Think back to the dawn of the RTS. The original Command & Conquer blew the world away with its top-down 2D action, and spawned a whole new genre. Itself inspired by the God-game, C&C went on to see not just a massive number of sequels, but a large number of imitators, too.
Back in the day, C&C was displaced as King of the RTS by a game called Total Annihilation
. Those of you old enough to remember it will surely remember that it introduced height and terrain into the RTS mix. C&C was a flat expanse, but in TA, rocket troops on hillsides had clear views into the valleys beneath. Taking a hilltop fortress was more difficult than taking a flat one, as is the custom of war. And line of sight was limited by the kind of terrain you were walking through and looking into.
TA was an instant classic, and remained at the top of the 'Must Buy' lists for a long, long time. But whilst there was an expansion pack, the seemingly inevitable sequel never appeared.
Today, Atari owns the rights to the TA brand, and seems destined to let it rot in a basement somewhere. But the creator of TA, Chris Taylor, has come back to the RTS table with this latest title from his game development company, Gas Powered Games.
Supreme Commander, then, is the spiritual successor to one of the greatest, if not the
greatest, RTS games of all time. Can it possibly live up to that kind of hype? After 10 years, can a sequel really cut the mustard? How does publisher, THQ, follow on from its massive PC success of last year, Company of Heroes
, arguably the best RTS of the century so far? Only one thing will decide the fate of the galaxy, sorry, the game in question - sitting down and playing through it.
And my, what an effort that is. As if to make up for the 10-year absence, GPG has piled in a massive amount of content to keep gamers happy. As is rather traditional, there are three different factions in the SupCom universe, all of which have a campaign mode with 10+ missions. These missions are all an hour and up, with the latter-half taking two hours and up. You are looking, then, at an easy 40-50 hours of gameplay on the campaign, not including starting maps again because you stuffed up. And that's not even starting on the multiplayer, where you'll find 20+ dedicated MP maps for different game sizes, a full online playing network, mod options and more game types than you can shake a stick at. This is no 8-hour shoot-em-up.
Of course, that's not to say that these campaigns are particularly inspired in terms of plotline, which is your usual sci-fi scenario. The people of earth have begun to colonize the galaxy in the far future, obviously, and this has had far-reaching consequences. To help support the United Earth Federation (faction one, and your standard space-faring human types), the humans built cyborgs to pilot ships, pour beer etc, but obviously made them subservient. If they had bothered reading any sci-fi for the previous few millennia, they would have known that sentient cyborgs tend to rebel to gain independence.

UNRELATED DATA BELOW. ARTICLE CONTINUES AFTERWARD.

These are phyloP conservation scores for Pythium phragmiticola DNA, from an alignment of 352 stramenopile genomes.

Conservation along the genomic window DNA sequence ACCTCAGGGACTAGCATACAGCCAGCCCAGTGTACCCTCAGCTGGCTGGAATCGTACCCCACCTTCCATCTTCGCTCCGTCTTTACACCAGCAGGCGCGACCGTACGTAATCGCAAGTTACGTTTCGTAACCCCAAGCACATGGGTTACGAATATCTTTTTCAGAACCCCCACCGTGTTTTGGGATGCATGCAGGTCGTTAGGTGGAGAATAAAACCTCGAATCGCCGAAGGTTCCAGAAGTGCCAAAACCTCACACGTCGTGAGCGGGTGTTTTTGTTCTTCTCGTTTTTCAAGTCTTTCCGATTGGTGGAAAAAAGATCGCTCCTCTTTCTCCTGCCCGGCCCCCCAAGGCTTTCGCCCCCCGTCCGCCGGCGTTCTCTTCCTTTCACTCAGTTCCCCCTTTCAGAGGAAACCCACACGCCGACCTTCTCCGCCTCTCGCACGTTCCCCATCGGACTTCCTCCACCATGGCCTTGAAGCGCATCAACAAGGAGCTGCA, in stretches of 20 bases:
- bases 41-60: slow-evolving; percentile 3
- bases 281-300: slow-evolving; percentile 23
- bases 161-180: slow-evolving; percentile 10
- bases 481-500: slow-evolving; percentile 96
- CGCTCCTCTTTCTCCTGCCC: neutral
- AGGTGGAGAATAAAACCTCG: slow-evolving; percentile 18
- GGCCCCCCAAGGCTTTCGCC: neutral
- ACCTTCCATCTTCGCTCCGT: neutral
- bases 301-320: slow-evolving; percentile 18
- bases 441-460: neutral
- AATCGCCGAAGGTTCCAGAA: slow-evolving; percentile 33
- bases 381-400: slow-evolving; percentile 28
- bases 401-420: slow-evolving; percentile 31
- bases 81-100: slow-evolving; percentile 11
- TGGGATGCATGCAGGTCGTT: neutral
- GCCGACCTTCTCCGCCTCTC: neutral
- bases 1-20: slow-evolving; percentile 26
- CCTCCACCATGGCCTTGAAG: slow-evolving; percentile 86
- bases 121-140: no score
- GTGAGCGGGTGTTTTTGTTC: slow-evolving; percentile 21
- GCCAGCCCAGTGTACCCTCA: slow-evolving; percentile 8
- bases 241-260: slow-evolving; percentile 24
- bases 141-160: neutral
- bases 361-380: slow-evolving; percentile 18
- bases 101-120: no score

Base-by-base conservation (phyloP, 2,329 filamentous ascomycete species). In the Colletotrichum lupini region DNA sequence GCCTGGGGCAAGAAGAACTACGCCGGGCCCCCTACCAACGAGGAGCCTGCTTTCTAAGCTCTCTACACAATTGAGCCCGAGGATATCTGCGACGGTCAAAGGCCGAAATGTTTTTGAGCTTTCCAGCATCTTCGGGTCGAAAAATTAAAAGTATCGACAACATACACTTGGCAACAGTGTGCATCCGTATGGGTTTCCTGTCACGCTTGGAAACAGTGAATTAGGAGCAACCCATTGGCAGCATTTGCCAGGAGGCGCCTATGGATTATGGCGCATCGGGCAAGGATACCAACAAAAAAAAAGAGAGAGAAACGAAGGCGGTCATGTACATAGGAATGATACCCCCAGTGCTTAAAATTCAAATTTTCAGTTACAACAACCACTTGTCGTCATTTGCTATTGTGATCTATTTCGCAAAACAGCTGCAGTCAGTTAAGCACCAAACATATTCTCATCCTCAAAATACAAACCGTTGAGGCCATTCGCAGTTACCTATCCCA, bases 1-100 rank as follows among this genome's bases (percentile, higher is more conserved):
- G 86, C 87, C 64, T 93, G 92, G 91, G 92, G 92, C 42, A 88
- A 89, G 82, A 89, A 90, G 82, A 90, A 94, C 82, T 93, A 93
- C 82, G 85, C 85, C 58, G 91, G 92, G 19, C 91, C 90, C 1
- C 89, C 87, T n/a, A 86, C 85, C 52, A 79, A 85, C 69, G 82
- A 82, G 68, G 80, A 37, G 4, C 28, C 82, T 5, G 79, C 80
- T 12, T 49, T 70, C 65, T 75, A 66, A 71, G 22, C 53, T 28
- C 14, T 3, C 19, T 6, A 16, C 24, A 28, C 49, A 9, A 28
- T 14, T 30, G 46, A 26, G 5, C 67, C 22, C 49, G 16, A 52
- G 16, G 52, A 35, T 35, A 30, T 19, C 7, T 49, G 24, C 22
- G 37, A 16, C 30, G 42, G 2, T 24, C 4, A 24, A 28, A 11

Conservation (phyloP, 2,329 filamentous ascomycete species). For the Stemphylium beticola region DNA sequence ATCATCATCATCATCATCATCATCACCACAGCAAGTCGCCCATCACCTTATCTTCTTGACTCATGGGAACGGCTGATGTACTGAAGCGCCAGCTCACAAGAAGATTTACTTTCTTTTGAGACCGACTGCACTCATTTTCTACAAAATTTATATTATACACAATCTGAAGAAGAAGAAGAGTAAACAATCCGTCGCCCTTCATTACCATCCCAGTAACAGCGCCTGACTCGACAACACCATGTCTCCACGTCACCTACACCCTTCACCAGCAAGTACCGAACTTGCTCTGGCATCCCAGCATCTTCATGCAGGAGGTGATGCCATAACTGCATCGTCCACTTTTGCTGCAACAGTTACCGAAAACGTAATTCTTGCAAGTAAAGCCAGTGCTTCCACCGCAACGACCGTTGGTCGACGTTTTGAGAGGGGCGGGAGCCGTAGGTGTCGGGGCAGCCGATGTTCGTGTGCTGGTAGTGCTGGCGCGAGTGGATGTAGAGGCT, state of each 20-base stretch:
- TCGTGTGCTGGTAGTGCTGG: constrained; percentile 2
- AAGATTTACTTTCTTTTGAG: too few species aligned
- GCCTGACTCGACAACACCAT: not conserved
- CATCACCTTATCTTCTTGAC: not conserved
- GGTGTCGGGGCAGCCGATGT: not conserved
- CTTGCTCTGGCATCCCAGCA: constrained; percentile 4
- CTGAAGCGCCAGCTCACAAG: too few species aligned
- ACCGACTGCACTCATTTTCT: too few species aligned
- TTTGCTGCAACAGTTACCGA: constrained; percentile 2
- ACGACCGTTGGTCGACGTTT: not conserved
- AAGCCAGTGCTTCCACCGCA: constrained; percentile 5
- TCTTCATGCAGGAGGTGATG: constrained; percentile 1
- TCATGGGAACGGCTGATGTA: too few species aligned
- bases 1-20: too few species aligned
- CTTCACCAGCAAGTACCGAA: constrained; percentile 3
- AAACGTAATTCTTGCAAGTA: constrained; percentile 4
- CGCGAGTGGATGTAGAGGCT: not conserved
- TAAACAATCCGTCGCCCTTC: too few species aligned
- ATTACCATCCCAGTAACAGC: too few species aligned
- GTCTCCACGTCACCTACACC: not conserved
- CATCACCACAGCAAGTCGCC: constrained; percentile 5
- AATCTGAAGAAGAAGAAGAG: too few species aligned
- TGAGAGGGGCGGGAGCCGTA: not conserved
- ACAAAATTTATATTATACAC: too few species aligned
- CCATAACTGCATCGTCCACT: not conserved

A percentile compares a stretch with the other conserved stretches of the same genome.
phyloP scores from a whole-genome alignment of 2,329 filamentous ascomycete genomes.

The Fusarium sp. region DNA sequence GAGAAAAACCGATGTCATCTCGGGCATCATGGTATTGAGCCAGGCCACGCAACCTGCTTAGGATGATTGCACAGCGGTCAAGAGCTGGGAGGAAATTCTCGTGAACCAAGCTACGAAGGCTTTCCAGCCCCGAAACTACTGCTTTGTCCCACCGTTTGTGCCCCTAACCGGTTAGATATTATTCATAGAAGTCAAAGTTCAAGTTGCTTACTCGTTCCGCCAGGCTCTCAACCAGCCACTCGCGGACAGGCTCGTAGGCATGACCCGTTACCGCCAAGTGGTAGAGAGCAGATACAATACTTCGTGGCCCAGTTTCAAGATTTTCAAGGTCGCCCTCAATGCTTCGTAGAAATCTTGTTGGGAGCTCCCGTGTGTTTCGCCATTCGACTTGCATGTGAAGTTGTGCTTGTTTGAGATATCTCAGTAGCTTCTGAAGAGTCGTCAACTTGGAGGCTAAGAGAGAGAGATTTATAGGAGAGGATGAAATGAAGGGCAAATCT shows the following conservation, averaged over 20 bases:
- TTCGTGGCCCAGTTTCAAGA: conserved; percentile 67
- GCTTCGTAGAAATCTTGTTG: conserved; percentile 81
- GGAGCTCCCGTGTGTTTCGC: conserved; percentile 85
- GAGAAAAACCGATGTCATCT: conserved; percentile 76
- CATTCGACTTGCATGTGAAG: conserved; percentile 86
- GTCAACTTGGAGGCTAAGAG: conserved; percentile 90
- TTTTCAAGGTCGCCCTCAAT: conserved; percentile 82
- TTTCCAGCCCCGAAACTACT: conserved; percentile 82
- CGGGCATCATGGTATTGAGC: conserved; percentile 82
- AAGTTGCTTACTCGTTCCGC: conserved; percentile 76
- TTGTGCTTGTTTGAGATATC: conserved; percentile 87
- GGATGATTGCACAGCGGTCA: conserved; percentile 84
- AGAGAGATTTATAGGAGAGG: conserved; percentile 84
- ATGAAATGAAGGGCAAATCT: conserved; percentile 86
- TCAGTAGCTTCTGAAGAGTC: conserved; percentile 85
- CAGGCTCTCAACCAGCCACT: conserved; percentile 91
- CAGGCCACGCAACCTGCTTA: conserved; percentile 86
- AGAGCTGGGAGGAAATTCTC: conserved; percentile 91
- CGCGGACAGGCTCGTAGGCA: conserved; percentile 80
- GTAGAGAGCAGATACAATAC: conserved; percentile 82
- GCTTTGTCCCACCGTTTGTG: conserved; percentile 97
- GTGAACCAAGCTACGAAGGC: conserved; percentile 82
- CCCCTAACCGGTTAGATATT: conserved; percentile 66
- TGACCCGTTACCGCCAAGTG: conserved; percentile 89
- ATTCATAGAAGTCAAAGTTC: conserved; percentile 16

A group of these rebels fled off-world, determined to end the tyranny and oppression of the UEF (thus creating the second faction, the Cybron: revenge-hungry, mental cyber-people with a dark side). As the humans wage their war, they discover an ancient alien race many galaxies away. Not prepared to accept the possibility of life on other planets, the fundamentalist Christians...sorry, the UEF, attempt to eradicate the race.
Unfortunately for the UEF, this eradication doesn't happen before the race, the Aeon, can instil their 'galaxy as one' religion in a number of the humans, causing a break-away race. This group of spiritual, religious war-zealots advocate peace through war and cleansing (making up the third faction, the Aeon). Now that we have the history out of the way, let's fast-forward to the present - the war between the three has been raging for hundreds of years and, now, the crux of the conflict is upon us. And it just so happens that you're a rookie thrown into the middle of it all - a rookie with a destiny...
So you can see what we mean when we say that the plotline is uninspired, and the three factions also follow the standard differentiators. They have similar units, similar buildings, but with different strengths, weaknesses and, well, colours. The UEF is a nation of land-lubbers, with a preference for tanks, bots and artillery. Being all spiritual, the Aeon admire the sea, and are strong at naval building and combat on the high seas. The Cybron, with their lightning quick reflexes, are great pilots, and prefer to fly their way to destruction. It's the classic rock-paper-scissors combination of styles, and there's a reason that it's ubiquitous - it works well.
So far, so much like any other RTS. So what's the first thing you notice about SupCom? The first thing is the scale. It's a game that demands you think in the big leagues, in the thousands
rather than the tens. Company of Heroes was an intimate RTS, leading you to control individual snipers, tanks, and troops. SupCom requires you to build tank batallions in the thousands, air fleets of hundreds of bombers and gunships and naval crews of tens of battleships.
Forget war on a single front, and maps with single objectives. This is conflict on a massive, epic scale, and you'll find yourself executing complex, gigantic military manoeuvres on three or four different fronts at a time, sending in wave after wave of tanks to kill shield generators, ships to kill anti-aircraft installations and bombers to go all WWII on bases.